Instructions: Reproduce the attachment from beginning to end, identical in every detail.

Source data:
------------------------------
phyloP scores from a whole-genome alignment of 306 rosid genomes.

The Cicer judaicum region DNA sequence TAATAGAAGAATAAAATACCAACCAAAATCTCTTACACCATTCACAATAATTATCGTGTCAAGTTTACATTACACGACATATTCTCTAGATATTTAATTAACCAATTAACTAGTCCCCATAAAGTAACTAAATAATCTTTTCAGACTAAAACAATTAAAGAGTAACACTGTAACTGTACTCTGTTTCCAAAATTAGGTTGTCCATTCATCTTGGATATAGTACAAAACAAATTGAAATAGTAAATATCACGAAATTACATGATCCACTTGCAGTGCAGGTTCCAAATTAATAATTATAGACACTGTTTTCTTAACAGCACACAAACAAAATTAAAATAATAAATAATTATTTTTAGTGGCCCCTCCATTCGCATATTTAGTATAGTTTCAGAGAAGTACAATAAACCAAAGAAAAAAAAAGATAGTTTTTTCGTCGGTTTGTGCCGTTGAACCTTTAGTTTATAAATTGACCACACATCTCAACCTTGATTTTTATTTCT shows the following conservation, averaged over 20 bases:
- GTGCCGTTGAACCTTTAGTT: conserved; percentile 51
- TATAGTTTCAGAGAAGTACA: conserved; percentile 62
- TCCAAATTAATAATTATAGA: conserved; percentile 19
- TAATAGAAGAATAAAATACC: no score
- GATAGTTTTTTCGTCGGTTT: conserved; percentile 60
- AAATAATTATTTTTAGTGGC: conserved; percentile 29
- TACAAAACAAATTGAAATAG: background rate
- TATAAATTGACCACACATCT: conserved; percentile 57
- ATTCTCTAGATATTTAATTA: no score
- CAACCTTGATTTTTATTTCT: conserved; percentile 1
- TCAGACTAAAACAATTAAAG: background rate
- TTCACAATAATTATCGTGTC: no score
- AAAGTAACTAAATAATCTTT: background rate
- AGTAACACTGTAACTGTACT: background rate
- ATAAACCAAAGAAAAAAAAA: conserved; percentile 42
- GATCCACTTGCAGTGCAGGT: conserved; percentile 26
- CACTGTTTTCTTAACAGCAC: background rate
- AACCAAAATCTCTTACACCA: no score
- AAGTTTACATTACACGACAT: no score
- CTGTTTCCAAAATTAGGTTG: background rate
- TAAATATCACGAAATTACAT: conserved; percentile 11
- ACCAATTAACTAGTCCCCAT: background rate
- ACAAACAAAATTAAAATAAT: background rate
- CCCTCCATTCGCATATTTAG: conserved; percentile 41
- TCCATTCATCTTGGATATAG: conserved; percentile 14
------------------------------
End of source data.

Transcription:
phyloP scores from a whole-genome alignment of 306 rosid genomes.

The Cicer judaicum region DNA sequence TAATAGAAGAATAAAATACCAACCAAAATCTCTTACACCATTCACAATAATTATCGTGTCAAGTTTACATTACACGACATATTCTCTAGATATTTAATTAACCAATTAACTAGTCCCCATAAAGTAACTAAATAATCTTTTCAGACTAAAACAATTAAAGAGTAACACTGTAACTGTACTCTGTTTCCAAAATTAGGTTGTCCATTCATCTTGGATATAGTACAAAACAAATTGAAATAGTAAATATCACGAAATTACATGATCCACTTGCAGTGCAGGTTCCAAATTAATAATTATAGACACTGTTTTCTTAACAGCACACAAACAAAATTAAAATAATAAATAATTATTTTTAGTGGCCCCTCCATTCGCATATTTAGTATAGTTTCAGAGAAGTACAATAAACCAAAGAAAAAAAAAGATAGTTTTTTCGTCGGTTTGTGCCGTTGAACCTTTAGTTTATAAATTGACCACACATCTCAACCTTGATTTTTATTTCT shows the following conservation, averaged over 20 bases:
- GTGCCGTTGAACCTTTAGTT: conserved; percentile 51
- TATAGTTTCAGAGAAGTACA: conserved; percentile 62
- TCCAAATTAATAATTATAGA: conserved; percentile 19
- TAATAGAAGAATAAAATACC: no score
- GATAGTTTTTTCGTCGGTTT: conserved; percentile 60
- AAATAATTATTTTTAGTGGC: conserved; percentile 29
- TACAAAACAAATTGAAATAG: background rate
- TATAAATTGACCACACATCT: conserved; percentile 57
- ATTCTCTAGATATTTAATTA: no score
- CAACCTTGATTTTTATTTCT: conserved; percentile 1
- TCAGACTAAAACAATTAAAG: background rate
- TTCACAATAATTATCGTGTC: no score
- AAAGTAACTAAATAATCTTT: background rate
- AGTAACACTGTAACTGTACT: background rate
- ATAAACCAAAGAAAAAAAAA: conserved; percentile 42
- GATCCACTTGCAGTGCAGGT: conserved; percentile 26
- CACTGTTTTCTTAACAGCAC: background rate
- AACCAAAATCTCTTACACCA: no score
- AAGTTTACATTACACGACAT: no score
- CTGTTTCCAAAATTAGGTTG: background rate
- TAAATATCACGAAATTACAT: conserved; percentile 11
- ACCAATTAACTAGTCCCCAT: background rate
- ACAAACAAAATTAAAATAAT: background rate
- CCCTCCATTCGCATATTTAG: conserved; percentile 41
- TCCATTCATCTTGGATATAG: conserved; percentile 14